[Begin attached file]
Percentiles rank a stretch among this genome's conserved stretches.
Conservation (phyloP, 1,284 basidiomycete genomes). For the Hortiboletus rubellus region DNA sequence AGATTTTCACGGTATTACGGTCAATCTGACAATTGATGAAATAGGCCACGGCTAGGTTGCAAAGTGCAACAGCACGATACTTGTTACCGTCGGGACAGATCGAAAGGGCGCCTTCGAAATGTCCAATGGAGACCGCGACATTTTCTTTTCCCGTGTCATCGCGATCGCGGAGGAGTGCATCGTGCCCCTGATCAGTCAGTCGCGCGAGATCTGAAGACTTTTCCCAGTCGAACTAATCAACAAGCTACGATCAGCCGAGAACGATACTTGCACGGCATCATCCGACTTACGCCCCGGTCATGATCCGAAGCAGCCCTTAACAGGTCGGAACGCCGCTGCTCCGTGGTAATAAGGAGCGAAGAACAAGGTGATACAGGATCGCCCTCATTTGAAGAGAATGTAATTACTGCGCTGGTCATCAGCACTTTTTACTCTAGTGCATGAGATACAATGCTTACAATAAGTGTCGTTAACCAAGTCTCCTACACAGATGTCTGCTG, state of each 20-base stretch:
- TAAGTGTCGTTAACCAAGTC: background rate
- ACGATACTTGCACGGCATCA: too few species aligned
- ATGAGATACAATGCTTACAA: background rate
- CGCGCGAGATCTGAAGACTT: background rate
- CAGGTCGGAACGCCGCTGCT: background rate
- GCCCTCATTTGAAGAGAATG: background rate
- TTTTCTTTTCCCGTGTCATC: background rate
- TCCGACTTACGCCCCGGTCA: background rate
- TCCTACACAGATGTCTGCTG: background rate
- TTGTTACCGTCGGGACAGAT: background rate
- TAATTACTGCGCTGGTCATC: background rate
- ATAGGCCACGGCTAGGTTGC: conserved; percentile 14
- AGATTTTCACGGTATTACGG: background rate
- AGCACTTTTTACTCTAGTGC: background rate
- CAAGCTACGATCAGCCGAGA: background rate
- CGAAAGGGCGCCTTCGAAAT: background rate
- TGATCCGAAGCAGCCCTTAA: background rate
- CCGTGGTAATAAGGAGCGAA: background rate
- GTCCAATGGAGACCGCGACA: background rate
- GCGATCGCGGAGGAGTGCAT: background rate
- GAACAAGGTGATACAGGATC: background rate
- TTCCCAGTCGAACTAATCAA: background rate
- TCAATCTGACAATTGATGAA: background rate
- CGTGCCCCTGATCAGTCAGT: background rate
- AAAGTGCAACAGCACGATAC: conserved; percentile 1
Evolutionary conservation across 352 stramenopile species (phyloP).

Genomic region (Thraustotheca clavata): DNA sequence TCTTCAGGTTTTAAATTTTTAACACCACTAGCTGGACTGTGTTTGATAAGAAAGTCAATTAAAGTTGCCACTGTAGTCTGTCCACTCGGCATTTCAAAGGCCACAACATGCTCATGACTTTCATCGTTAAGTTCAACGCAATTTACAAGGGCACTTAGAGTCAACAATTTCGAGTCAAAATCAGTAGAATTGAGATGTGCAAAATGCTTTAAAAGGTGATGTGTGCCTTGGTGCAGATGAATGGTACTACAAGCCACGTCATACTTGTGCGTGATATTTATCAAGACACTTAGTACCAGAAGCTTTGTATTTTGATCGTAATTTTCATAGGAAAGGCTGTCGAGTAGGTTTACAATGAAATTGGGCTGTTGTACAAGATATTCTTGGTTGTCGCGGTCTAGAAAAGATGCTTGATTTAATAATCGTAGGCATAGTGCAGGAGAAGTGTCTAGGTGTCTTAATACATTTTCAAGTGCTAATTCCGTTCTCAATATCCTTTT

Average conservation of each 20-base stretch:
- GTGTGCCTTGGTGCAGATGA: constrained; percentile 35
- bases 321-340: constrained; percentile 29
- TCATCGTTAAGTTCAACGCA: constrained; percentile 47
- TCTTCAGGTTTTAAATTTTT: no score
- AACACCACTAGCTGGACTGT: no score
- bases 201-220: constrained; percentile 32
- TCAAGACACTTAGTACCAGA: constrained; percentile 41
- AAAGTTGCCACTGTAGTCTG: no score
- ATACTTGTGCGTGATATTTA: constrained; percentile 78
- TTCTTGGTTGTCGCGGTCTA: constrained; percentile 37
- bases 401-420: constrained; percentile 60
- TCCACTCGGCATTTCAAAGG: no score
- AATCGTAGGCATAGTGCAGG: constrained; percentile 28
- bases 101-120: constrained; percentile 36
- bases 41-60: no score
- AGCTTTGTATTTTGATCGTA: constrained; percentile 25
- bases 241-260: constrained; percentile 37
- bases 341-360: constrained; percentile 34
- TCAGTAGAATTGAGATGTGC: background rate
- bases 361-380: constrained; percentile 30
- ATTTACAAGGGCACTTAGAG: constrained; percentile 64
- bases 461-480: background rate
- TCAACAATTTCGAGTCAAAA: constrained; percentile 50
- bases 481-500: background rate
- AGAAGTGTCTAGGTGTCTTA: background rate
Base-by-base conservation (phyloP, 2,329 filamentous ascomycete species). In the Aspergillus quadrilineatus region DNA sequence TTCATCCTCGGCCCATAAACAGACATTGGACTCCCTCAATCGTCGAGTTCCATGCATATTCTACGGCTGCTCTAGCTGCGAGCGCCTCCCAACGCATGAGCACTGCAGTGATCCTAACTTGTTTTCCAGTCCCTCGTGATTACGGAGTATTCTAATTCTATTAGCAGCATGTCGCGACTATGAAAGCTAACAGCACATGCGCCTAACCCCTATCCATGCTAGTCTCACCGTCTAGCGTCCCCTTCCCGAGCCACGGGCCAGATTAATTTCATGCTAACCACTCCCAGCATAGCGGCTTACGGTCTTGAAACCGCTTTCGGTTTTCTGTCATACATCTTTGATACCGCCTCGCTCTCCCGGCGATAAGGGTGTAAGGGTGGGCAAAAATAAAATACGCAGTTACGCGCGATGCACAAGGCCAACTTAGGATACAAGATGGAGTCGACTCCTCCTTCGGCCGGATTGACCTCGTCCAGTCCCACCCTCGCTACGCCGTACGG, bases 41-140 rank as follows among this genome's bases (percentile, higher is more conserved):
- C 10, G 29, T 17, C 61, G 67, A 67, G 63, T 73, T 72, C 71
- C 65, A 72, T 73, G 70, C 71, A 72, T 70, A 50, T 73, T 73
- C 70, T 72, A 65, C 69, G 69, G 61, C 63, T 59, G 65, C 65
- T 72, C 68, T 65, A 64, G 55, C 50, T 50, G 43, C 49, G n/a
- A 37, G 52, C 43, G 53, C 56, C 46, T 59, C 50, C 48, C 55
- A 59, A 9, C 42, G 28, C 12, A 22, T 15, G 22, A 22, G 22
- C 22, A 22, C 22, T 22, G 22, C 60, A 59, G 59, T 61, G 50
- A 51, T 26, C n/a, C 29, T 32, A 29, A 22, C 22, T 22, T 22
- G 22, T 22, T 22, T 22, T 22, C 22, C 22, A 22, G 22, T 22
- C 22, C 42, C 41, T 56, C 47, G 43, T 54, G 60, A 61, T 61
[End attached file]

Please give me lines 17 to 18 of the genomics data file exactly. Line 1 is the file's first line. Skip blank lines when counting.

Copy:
- CAAGCTACGATCAGCCGAGA: background rate
- CGAAAGGGCGCCTTCGAAAT: background rate